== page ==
Meanwhile, the Phoenix police department located the drunk driver who crashed into me in a fraction of the time it took HTC to find my phone. After five consecutive days of calling HTC (nearly two weeks after it left my possession), HTC sent my phone back to me, minus the back cover and with the on/off button still physically broken. At least it works now, even if it's cracked.

I can't imagine Apple mailing back a phone in such condition, leaving their customer to hold their product together with tape, as I now do with my HTC phone. And now that the Nexus One has been discontinued, I am sure HTC's customer service will get worse -- if that's even possible. I'm already in the market for a new phone. Full circle, I'm back to waiting for the iPhone to be offered on a different network.

Nexus One was a great idea in theory, but if you have no one reliable place to go to when it breaks, you are stuck with an expensive paperweight.

After these experiences, I realize that customer care is nearly as important as the device itself. As my friends who have updated to the new iPhone belly-up to the Genius Bar to get their free "bumpers," I'm the one with phone envy now. Call it a cult if it makes you feel better, but sign me up.

Michelle May is a San Francisco-based travel writer. She blogs here.

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January 08 2010


4 Minute Roundup: 3D TV Hype at CES; Nexus One Phone

Here's the latest 4MR audio report from MediaShift. In this week's edition, I consider the hype around 3D TV at the Consumer Electronics Show. While many companies and even cable channels are announcing 3D TV initiatives, it seems doubtful that huge numbers of people will be drawn to the technology this year. Plus, Google unveiled its Nexus One phone to decent reviews, but it might have trouble with other phone makers who use Android and don't want to compete with Google hardware.

Check it out:

Background music is "What the World Needs" by the The Ukelele Hipster Kings via PodSafe Music Network.

Here are some links to related sites and stories mentioned in the podcast:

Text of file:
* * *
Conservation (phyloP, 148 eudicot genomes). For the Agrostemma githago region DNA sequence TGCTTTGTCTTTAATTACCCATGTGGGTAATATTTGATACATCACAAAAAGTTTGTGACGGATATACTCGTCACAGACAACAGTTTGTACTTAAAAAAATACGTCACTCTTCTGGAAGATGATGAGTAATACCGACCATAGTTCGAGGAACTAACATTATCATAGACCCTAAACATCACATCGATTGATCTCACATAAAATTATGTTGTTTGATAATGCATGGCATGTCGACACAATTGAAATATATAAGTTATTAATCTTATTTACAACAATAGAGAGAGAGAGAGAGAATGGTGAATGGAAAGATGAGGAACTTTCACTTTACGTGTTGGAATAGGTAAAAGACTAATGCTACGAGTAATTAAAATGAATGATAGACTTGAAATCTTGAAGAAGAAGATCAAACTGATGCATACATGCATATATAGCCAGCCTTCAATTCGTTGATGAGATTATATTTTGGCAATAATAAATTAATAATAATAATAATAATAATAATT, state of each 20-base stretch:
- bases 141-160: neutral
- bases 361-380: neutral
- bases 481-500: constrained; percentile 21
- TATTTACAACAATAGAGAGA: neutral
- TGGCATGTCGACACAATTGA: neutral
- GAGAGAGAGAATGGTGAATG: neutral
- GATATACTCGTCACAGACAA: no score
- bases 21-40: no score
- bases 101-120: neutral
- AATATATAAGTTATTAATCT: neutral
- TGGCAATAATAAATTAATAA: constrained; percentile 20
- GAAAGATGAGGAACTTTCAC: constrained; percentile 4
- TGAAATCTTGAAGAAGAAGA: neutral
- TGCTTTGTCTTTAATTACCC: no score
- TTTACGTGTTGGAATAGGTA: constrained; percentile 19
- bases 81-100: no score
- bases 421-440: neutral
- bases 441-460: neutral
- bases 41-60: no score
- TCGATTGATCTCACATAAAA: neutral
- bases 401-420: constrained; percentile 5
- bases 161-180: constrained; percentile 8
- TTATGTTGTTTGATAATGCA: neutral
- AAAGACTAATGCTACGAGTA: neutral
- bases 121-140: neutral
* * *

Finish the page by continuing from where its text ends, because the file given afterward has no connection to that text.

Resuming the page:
3D TV to steal scene at electronics show at Detroit Free Press

RealD signs big names for 3D TV at CNET

Experiencing 3D TV first-hand at Macworld

Let's Get Real - Why The Reporting On 3D TV Is Mostly Hype at PaidContent

Nexus One Review - The Best Android Phone To Date":http://www.huffingtonpost.com/2010/01/05/nexus-one-google-phone-to_n_390219.html at Huffington Post

Microsoft - Google's Nexus One will hurt Android at Ars Technica

Apple's War With Google Heats Up at Silicon Alley Insider

iSlate, Nexus One Kill Microsoft's 15 Minutes at InformationWeek

3 Reasons The Google Nexus One Won't Live Up To The Hype at ChannelWeb

Financial Times's content revenues set to overtake print ad income at the Guardian

LA Times Laying Off 80; Both The Monday Business Section, Paper Size To Shrink As Well at PaidContent

Tablet Fever - How Apple Could Go Where No Computer Maker Has Gone Before at Xconomy

Here's a graphical view of the most recent MediaShift survey results. The question was: "What's your wish for the new year?"

new year wish grab.jpg

Also, be sure to vote in our poll about your thoughts on 3D TV:

What do you think about 3D TV?(trends)

Mark Glaser is executive editor of MediaShift and Idea Lab. He also writes the bi-weekly OPA Intelligence Report email newsletter for the Online Publishers Association. He lives in San Francisco with his son Julian. You can follow him on Twitter @mediatwit.

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January 06 2010




The York Times’ David Pogue says no way.

And in today’s stock market Google is down.


After Nexus ONE

January 05 2010




We don’t have the tablets, but the tablet’s war is coming.

Google and HTC versus the Appple iSlate.

Competition is always good.

But this is a war for a non-existing market!

And today Google is launching in San Francisco its Nexus One phone, presented as the “iPhone killer.”

Follow the news here at the Gizmodo Liveblog.